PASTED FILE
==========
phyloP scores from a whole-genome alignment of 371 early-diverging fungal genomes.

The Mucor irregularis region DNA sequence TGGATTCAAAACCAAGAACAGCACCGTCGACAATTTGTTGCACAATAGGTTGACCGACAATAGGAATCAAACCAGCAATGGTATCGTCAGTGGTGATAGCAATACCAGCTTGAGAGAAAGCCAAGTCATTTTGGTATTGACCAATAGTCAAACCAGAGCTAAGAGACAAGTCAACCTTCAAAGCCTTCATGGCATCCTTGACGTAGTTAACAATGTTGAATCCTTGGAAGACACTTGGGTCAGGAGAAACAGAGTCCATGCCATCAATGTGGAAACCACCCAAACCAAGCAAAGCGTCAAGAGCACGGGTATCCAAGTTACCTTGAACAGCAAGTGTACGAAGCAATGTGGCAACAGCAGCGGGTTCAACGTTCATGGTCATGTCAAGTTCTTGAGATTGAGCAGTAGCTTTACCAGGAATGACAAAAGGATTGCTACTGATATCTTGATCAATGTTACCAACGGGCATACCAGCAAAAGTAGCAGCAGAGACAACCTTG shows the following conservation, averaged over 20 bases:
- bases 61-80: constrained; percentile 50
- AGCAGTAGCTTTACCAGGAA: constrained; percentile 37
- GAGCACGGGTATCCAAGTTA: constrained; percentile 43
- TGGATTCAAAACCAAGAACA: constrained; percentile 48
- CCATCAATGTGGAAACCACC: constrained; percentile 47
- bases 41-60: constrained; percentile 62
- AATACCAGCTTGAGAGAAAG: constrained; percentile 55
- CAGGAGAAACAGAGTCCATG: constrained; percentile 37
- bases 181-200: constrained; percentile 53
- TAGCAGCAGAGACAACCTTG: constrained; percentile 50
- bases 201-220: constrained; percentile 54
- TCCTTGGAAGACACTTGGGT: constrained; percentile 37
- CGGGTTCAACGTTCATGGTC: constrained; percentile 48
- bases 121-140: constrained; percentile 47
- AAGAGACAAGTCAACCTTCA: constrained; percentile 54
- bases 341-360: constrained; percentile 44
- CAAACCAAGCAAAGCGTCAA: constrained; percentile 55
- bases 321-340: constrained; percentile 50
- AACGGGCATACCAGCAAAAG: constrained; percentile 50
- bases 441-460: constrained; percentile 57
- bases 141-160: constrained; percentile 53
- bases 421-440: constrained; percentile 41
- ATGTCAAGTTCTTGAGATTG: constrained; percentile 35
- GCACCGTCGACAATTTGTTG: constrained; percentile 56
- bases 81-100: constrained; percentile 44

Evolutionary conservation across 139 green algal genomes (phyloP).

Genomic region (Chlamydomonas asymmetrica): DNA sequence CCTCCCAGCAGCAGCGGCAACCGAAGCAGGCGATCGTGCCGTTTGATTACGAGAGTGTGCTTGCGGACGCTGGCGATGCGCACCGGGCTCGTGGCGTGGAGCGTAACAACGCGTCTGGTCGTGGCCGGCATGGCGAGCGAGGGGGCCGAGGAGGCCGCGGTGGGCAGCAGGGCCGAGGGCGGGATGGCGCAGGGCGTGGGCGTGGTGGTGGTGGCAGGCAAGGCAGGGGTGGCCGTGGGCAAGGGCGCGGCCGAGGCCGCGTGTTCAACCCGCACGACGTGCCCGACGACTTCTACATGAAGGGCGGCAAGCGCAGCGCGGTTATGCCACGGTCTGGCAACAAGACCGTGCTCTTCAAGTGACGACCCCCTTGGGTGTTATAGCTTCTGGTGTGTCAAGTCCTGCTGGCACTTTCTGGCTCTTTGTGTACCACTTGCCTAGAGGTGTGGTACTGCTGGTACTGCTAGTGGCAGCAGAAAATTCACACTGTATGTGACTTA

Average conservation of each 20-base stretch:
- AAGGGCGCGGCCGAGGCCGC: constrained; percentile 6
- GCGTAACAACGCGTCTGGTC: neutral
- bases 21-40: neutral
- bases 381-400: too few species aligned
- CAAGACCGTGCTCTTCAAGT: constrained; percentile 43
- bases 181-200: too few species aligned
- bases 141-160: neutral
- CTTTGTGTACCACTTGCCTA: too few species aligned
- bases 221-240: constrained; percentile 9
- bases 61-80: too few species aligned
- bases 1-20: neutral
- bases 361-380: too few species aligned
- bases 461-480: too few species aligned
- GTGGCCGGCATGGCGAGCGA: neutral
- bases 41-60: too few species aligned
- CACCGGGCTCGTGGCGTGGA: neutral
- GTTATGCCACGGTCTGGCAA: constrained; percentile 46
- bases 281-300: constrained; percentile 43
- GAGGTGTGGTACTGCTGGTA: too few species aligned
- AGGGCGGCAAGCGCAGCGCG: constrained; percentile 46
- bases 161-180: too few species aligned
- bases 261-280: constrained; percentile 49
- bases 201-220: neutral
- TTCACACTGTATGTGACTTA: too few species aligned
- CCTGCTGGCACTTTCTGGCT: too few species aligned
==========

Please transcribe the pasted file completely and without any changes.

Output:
phyloP scores from a whole-genome alignment of 371 early-diverging fungal genomes.

The Mucor irregularis region DNA sequence TGGATTCAAAACCAAGAACAGCACCGTCGACAATTTGTTGCACAATAGGTTGACCGACAATAGGAATCAAACCAGCAATGGTATCGTCAGTGGTGATAGCAATACCAGCTTGAGAGAAAGCCAAGTCATTTTGGTATTGACCAATAGTCAAACCAGAGCTAAGAGACAAGTCAACCTTCAAAGCCTTCATGGCATCCTTGACGTAGTTAACAATGTTGAATCCTTGGAAGACACTTGGGTCAGGAGAAACAGAGTCCATGCCATCAATGTGGAAACCACCCAAACCAAGCAAAGCGTCAAGAGCACGGGTATCCAAGTTACCTTGAACAGCAAGTGTACGAAGCAATGTGGCAACAGCAGCGGGTTCAACGTTCATGGTCATGTCAAGTTCTTGAGATTGAGCAGTAGCTTTACCAGGAATGACAAAAGGATTGCTACTGATATCTTGATCAATGTTACCAACGGGCATACCAGCAAAAGTAGCAGCAGAGACAACCTTG shows the following conservation, averaged over 20 bases:
- bases 61-80: constrained; percentile 50
- AGCAGTAGCTTTACCAGGAA: constrained; percentile 37
- GAGCACGGGTATCCAAGTTA: constrained; percentile 43
- TGGATTCAAAACCAAGAACA: constrained; percentile 48
- CCATCAATGTGGAAACCACC: constrained; percentile 47
- bases 41-60: constrained; percentile 62
- AATACCAGCTTGAGAGAAAG: constrained; percentile 55
- CAGGAGAAACAGAGTCCATG: constrained; percentile 37
- bases 181-200: constrained; percentile 53
- TAGCAGCAGAGACAACCTTG: constrained; percentile 50
- bases 201-220: constrained; percentile 54
- TCCTTGGAAGACACTTGGGT: constrained; percentile 37
- CGGGTTCAACGTTCATGGTC: constrained; percentile 48
- bases 121-140: constrained; percentile 47
- AAGAGACAAGTCAACCTTCA: constrained; percentile 54
- bases 341-360: constrained; percentile 44
- CAAACCAAGCAAAGCGTCAA: constrained; percentile 55
- bases 321-340: constrained; percentile 50
- AACGGGCATACCAGCAAAAG: constrained; percentile 50
- bases 441-460: constrained; percentile 57
- bases 141-160: constrained; percentile 53
- bases 421-440: constrained; percentile 41
- ATGTCAAGTTCTTGAGATTG: constrained; percentile 35
- GCACCGTCGACAATTTGTTG: constrained; percentile 56
- bases 81-100: constrained; percentile 44

Evolutionary conservation across 139 green algal genomes (phyloP).

Genomic region (Chlamydomonas asymmetrica): DNA sequence CCTCCCAGCAGCAGCGGCAACCGAAGCAGGCGATCGTGCCGTTTGATTACGAGAGTGTGCTTGCGGACGCTGGCGATGCGCACCGGGCTCGTGGCGTGGAGCGTAACAACGCGTCTGGTCGTGGCCGGCATGGCGAGCGAGGGGGCCGAGGAGGCCGCGGTGGGCAGCAGGGCCGAGGGCGGGATGGCGCAGGGCGTGGGCGTGGTGGTGGTGGCAGGCAAGGCAGGGGTGGCCGTGGGCAAGGGCGCGGCCGAGGCCGCGTGTTCAACCCGCACGACGTGCCCGACGACTTCTACATGAAGGGCGGCAAGCGCAGCGCGGTTATGCCACGGTCTGGCAACAAGACCGTGCTCTTCAAGTGACGACCCCCTTGGGTGTTATAGCTTCTGGTGTGTCAAGTCCTGCTGGCACTTTCTGGCTCTTTGTGTACCACTTGCCTAGAGGTGTGGTACTGCTGGTACTGCTAGTGGCAGCAGAAAATTCACACTGTATGTGACTTA

Average conservation of each 20-base stretch:
- AAGGGCGCGGCCGAGGCCGC: constrained; percentile 6
- GCGTAACAACGCGTCTGGTC: neutral
- bases 21-40: neutral
- bases 381-400: too few species aligned
- CAAGACCGTGCTCTTCAAGT: constrained; percentile 43
- bases 181-200: too few species aligned
- bases 141-160: neutral
- CTTTGTGTACCACTTGCCTA: too few species aligned
- bases 221-240: constrained; percentile 9
- bases 61-80: too few species aligned
- bases 1-20: neutral
- bases 361-380: too few species aligned
- bases 461-480: too few species aligned
- GTGGCCGGCATGGCGAGCGA: neutral
- bases 41-60: too few species aligned
- CACCGGGCTCGTGGCGTGGA: neutral
- GTTATGCCACGGTCTGGCAA: constrained; percentile 46
- bases 281-300: constrained; percentile 43
- GAGGTGTGGTACTGCTGGTA: too few species aligned
- AGGGCGGCAAGCGCAGCGCG: constrained; percentile 46
- bases 161-180: too few species aligned
- bases 261-280: constrained; percentile 49
- bases 201-220: neutral
- TTCACACTGTATGTGACTTA: too few species aligned
- CCTGCTGGCACTTTCTGGCT: too few species aligned